How different between "some" and "any"?

Daniela   Friday, October 15, 2004, 06:12 GMT
How differnt between "do you have some questions?" and "do you have any questions?"
Is it possible to use "do you have some questions?"
Jim   Friday, October 15, 2004, 06:48 GMT
Your best bet would be to go for

"Do you have any questions?"

but you could easily get away with

"Do you have some questions?"

the second one might sound a little odd but we'd all know what you're asking.
Easterner   Sunday, October 17, 2004, 17:03 GMT
Maybe I'm a semantics freak, seeking difference in meaning where there isn't any, but I see a slight difference between using "any" and "some" in questions. When you ask "Do you have any questions?", this is more of a general inquiry, and may be asked e.g. at the end of a lecture when the speaker asks for feedback from the audience. There may even be a suggestion behind this that there won't be any, and the speaker only asks for the sake of politeness, but at any rate the attitude is at best neutral. "Do you have some questions?" is (taking the situation above) more of a reaction to a timid attempt from a listener to be noticed, therefore more of an encouragement or a positive assumption. Finally, using "some" is quite natural in polite requests like "Would you like some tea?". Here also, I think the assumption is that the answer will be positive.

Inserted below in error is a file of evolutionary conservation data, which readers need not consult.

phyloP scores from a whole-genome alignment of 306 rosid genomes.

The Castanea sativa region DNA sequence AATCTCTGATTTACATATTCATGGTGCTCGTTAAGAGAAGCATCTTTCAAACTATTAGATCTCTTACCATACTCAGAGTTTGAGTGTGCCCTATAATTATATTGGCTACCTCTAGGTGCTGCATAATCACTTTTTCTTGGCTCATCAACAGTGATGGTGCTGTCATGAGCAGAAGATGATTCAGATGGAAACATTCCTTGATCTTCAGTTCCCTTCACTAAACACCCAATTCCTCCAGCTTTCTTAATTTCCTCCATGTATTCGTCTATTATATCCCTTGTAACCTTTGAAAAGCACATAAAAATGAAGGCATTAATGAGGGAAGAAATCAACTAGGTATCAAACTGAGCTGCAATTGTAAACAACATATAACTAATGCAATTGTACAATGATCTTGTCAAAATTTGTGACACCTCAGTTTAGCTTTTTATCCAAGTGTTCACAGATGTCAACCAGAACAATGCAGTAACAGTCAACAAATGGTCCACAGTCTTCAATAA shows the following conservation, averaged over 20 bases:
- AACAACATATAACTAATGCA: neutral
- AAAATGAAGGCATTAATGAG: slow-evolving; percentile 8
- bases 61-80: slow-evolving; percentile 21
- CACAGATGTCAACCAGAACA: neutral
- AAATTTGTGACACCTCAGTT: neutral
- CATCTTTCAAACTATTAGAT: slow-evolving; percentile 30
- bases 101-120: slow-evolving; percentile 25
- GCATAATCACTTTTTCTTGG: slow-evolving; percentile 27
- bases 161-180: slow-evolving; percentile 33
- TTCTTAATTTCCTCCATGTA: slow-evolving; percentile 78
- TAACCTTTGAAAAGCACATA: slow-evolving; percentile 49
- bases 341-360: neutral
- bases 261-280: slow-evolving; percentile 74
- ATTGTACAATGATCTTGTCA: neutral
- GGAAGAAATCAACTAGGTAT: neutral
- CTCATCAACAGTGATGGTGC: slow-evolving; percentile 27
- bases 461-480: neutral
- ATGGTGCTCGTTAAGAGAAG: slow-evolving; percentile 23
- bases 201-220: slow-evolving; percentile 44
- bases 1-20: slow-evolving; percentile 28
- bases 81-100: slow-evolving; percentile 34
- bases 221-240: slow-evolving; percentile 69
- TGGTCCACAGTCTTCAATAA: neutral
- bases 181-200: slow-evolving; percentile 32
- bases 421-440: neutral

Jim   Sunday, October 17, 2004, 23:41 GMT
Is there some difference in meaning? Is there any difference in meaning? I think you've got a point there, Easterner. Come to think of it, if the kids had looks on their faces that indicated that they had some questions, "Do you have some questions?" would sound quite natural, not odd at all.